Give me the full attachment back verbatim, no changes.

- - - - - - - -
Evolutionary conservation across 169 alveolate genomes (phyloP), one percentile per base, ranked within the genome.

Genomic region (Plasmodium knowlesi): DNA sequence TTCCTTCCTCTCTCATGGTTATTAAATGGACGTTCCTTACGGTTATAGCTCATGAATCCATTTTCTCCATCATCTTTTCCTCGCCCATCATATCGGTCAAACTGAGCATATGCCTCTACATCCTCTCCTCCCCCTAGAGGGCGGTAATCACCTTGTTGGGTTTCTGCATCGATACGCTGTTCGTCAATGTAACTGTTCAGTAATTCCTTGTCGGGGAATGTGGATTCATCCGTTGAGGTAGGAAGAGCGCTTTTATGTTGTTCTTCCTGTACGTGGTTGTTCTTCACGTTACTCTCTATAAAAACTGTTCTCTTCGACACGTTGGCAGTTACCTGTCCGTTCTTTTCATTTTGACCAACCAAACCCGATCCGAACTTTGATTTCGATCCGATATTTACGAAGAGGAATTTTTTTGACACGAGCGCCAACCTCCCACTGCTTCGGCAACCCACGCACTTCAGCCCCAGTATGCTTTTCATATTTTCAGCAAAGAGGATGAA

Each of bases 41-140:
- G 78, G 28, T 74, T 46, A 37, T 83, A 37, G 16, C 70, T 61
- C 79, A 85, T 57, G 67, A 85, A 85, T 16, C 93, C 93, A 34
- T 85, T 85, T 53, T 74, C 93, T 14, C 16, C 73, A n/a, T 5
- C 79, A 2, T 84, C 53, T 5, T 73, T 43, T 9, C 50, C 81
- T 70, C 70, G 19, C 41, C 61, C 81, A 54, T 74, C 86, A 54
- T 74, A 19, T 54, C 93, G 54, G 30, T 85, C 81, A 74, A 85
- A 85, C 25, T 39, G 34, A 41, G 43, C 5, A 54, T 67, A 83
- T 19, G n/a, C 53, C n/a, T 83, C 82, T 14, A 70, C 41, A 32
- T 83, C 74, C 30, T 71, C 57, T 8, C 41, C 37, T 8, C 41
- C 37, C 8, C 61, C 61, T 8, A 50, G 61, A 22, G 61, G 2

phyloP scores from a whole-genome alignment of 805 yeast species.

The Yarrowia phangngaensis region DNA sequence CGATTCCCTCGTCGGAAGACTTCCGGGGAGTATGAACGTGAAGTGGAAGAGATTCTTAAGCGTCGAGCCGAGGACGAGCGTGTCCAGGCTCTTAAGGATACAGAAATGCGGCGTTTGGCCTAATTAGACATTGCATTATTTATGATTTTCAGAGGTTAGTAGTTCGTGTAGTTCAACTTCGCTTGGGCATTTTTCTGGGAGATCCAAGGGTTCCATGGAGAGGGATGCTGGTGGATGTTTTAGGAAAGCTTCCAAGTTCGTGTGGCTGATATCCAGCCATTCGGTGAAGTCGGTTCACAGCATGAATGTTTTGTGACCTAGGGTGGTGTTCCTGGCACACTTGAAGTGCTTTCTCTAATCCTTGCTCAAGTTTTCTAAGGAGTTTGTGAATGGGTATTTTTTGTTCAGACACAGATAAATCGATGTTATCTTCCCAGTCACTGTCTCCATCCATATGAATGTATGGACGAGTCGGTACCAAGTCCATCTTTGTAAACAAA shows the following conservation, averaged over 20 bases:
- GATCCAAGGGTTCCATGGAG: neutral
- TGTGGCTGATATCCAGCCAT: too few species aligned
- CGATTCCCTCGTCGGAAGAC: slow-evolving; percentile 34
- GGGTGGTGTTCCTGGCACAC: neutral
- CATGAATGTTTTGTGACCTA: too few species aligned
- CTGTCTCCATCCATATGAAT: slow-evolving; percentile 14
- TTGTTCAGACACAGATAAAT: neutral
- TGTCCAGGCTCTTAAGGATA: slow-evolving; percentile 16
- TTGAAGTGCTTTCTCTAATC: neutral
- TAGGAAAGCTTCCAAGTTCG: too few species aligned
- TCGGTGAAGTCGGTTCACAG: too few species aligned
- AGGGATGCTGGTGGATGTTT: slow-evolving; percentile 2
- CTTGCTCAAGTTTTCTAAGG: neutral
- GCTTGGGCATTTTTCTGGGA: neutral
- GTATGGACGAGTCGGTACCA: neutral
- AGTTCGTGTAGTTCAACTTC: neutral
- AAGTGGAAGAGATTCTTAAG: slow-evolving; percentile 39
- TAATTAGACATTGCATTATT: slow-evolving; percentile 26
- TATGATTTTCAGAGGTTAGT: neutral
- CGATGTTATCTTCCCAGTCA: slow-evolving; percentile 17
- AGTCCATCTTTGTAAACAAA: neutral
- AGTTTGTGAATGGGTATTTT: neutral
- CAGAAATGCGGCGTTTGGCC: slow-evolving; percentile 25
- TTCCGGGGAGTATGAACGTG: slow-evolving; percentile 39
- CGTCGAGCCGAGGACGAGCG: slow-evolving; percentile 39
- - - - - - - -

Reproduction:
Evolutionary conservation across 169 alveolate genomes (phyloP), one percentile per base, ranked within the genome.

Genomic region (Plasmodium knowlesi): DNA sequence TTCCTTCCTCTCTCATGGTTATTAAATGGACGTTCCTTACGGTTATAGCTCATGAATCCATTTTCTCCATCATCTTTTCCTCGCCCATCATATCGGTCAAACTGAGCATATGCCTCTACATCCTCTCCTCCCCCTAGAGGGCGGTAATCACCTTGTTGGGTTTCTGCATCGATACGCTGTTCGTCAATGTAACTGTTCAGTAATTCCTTGTCGGGGAATGTGGATTCATCCGTTGAGGTAGGAAGAGCGCTTTTATGTTGTTCTTCCTGTACGTGGTTGTTCTTCACGTTACTCTCTATAAAAACTGTTCTCTTCGACACGTTGGCAGTTACCTGTCCGTTCTTTTCATTTTGACCAACCAAACCCGATCCGAACTTTGATTTCGATCCGATATTTACGAAGAGGAATTTTTTTGACACGAGCGCCAACCTCCCACTGCTTCGGCAACCCACGCACTTCAGCCCCAGTATGCTTTTCATATTTTCAGCAAAGAGGATGAA

Each of bases 41-140:
- G 78, G 28, T 74, T 46, A 37, T 83, A 37, G 16, C 70, T 61
- C 79, A 85, T 57, G 67, A 85, A 85, T 16, C 93, C 93, A 34
- T 85, T 85, T 53, T 74, C 93, T 14, C 16, C 73, A n/a, T 5
- C 79, A 2, T 84, C 53, T 5, T 73, T 43, T 9, C 50, C 81
- T 70, C 70, G 19, C 41, C 61, C 81, A 54, T 74, C 86, A 54
- T 74, A 19, T 54, C 93, G 54, G 30, T 85, C 81, A 74, A 85
- A 85, C 25, T 39, G 34, A 41, G 43, C 5, A 54, T 67, A 83
- T 19, G n/a, C 53, C n/a, T 83, C 82, T 14, A 70, C 41, A 32
- T 83, C 74, C 30, T 71, C 57, T 8, C 41, C 37, T 8, C 41
- C 37, C 8, C 61, C 61, T 8, A 50, G 61, A 22, G 61, G 2

phyloP scores from a whole-genome alignment of 805 yeast species.

The Yarrowia phangngaensis region DNA sequence CGATTCCCTCGTCGGAAGACTTCCGGGGAGTATGAACGTGAAGTGGAAGAGATTCTTAAGCGTCGAGCCGAGGACGAGCGTGTCCAGGCTCTTAAGGATACAGAAATGCGGCGTTTGGCCTAATTAGACATTGCATTATTTATGATTTTCAGAGGTTAGTAGTTCGTGTAGTTCAACTTCGCTTGGGCATTTTTCTGGGAGATCCAAGGGTTCCATGGAGAGGGATGCTGGTGGATGTTTTAGGAAAGCTTCCAAGTTCGTGTGGCTGATATCCAGCCATTCGGTGAAGTCGGTTCACAGCATGAATGTTTTGTGACCTAGGGTGGTGTTCCTGGCACACTTGAAGTGCTTTCTCTAATCCTTGCTCAAGTTTTCTAAGGAGTTTGTGAATGGGTATTTTTTGTTCAGACACAGATAAATCGATGTTATCTTCCCAGTCACTGTCTCCATCCATATGAATGTATGGACGAGTCGGTACCAAGTCCATCTTTGTAAACAAA shows the following conservation, averaged over 20 bases:
- GATCCAAGGGTTCCATGGAG: neutral
- TGTGGCTGATATCCAGCCAT: too few species aligned
- CGATTCCCTCGTCGGAAGAC: slow-evolving; percentile 34
- GGGTGGTGTTCCTGGCACAC: neutral
- CATGAATGTTTTGTGACCTA: too few species aligned
- CTGTCTCCATCCATATGAAT: slow-evolving; percentile 14
- TTGTTCAGACACAGATAAAT: neutral
- TGTCCAGGCTCTTAAGGATA: slow-evolving; percentile 16
- TTGAAGTGCTTTCTCTAATC: neutral
- TAGGAAAGCTTCCAAGTTCG: too few species aligned
- TCGGTGAAGTCGGTTCACAG: too few species aligned
- AGGGATGCTGGTGGATGTTT: slow-evolving; percentile 2
- CTTGCTCAAGTTTTCTAAGG: neutral
- GCTTGGGCATTTTTCTGGGA: neutral
- GTATGGACGAGTCGGTACCA: neutral
- AGTTCGTGTAGTTCAACTTC: neutral
- AAGTGGAAGAGATTCTTAAG: slow-evolving; percentile 39
- TAATTAGACATTGCATTATT: slow-evolving; percentile 26
- TATGATTTTCAGAGGTTAGT: neutral
- CGATGTTATCTTCCCAGTCA: slow-evolving; percentile 17
- AGTCCATCTTTGTAAACAAA: neutral
- AGTTTGTGAATGGGTATTTT: neutral
- CAGAAATGCGGCGTTTGGCC: slow-evolving; percentile 25
- TTCCGGGGAGTATGAACGTG: slow-evolving; percentile 39
- CGTCGAGCCGAGGACGAGCG: slow-evolving; percentile 39